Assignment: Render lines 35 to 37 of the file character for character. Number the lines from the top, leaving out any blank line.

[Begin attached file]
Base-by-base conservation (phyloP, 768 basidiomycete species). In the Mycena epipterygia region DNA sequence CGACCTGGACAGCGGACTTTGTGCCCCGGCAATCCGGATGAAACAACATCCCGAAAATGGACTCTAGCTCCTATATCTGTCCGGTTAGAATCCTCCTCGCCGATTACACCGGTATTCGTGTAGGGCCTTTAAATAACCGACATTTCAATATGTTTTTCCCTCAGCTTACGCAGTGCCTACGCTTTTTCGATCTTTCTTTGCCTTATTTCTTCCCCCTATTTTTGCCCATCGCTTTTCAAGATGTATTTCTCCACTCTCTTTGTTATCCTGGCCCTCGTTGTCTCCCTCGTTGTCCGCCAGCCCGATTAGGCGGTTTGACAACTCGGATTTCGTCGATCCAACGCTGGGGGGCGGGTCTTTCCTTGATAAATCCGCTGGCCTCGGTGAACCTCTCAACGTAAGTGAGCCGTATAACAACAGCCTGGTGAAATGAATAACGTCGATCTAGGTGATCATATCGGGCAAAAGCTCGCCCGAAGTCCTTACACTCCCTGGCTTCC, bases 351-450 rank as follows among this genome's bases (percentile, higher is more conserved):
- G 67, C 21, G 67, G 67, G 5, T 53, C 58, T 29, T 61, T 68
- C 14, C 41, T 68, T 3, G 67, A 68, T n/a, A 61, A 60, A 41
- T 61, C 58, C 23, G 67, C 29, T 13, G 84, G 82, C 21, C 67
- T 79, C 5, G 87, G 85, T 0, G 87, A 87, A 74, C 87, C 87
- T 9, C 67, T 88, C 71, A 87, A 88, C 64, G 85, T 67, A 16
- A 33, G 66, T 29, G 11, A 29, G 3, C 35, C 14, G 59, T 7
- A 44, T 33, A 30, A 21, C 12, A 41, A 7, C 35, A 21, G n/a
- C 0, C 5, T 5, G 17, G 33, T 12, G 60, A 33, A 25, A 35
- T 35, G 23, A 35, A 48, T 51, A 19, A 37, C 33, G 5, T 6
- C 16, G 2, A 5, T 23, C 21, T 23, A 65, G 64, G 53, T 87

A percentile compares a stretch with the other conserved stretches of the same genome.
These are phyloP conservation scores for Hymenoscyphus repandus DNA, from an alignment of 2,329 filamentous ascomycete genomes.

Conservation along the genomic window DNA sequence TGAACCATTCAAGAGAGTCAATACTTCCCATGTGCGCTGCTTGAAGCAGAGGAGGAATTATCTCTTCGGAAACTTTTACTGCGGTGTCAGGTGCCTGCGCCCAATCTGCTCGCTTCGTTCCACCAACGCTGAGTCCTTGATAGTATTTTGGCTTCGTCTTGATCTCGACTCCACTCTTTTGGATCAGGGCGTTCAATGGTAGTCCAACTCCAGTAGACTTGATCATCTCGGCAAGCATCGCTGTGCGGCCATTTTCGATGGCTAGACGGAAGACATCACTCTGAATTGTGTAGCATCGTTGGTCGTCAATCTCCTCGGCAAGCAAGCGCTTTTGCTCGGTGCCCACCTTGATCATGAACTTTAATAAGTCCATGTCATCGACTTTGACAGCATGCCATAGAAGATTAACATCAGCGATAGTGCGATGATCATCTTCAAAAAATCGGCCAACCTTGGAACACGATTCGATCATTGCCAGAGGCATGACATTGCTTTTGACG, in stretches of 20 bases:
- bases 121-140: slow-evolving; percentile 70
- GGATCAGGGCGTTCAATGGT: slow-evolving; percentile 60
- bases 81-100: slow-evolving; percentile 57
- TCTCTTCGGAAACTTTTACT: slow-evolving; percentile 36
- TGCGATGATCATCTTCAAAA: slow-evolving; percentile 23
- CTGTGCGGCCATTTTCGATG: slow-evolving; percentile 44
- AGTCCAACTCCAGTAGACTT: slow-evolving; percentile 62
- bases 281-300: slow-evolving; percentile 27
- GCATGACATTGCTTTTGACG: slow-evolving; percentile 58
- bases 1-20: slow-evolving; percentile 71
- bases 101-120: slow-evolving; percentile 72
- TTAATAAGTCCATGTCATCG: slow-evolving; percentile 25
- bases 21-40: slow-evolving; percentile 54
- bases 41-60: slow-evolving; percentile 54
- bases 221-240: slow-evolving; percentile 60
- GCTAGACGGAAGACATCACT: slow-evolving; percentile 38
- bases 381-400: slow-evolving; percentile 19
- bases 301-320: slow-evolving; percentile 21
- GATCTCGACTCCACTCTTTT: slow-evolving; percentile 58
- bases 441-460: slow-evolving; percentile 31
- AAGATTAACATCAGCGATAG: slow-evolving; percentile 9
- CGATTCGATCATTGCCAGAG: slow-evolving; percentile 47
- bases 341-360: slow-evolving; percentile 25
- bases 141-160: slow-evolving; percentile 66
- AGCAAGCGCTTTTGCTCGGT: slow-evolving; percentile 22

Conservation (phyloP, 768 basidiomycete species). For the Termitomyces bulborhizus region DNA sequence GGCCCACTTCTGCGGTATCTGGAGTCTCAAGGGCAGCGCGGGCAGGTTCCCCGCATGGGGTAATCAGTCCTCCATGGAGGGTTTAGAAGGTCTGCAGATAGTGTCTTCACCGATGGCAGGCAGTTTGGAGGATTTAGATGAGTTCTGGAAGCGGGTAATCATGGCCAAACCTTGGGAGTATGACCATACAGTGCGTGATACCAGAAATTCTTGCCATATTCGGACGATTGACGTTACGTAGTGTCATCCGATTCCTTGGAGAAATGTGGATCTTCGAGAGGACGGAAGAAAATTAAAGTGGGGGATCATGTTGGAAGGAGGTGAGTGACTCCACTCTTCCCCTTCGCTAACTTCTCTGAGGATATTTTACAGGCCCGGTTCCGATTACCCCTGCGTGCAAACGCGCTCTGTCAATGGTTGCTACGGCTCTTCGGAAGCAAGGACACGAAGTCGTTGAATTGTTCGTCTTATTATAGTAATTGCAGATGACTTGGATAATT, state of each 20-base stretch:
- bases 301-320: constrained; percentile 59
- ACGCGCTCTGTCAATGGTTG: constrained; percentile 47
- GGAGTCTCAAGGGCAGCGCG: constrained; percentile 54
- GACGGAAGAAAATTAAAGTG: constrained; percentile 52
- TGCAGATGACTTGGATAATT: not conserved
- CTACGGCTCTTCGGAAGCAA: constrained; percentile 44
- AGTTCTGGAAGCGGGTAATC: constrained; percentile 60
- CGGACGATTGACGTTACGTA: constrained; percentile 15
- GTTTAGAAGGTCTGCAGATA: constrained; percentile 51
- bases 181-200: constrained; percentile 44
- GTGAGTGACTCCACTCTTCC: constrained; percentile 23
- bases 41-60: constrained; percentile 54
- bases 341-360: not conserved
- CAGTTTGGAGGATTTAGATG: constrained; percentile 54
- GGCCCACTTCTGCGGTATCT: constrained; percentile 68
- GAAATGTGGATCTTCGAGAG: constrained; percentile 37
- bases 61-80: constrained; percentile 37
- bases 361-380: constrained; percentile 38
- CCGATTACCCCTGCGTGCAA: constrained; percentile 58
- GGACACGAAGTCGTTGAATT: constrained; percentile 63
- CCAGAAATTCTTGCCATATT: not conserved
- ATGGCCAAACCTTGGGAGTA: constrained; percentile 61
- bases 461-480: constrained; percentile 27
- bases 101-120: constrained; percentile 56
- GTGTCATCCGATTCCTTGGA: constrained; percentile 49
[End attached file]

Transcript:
- AAGATTAACATCAGCGATAG: slow-evolving; percentile 9
- CGATTCGATCATTGCCAGAG: slow-evolving; percentile 47
- bases 341-360: slow-evolving; percentile 25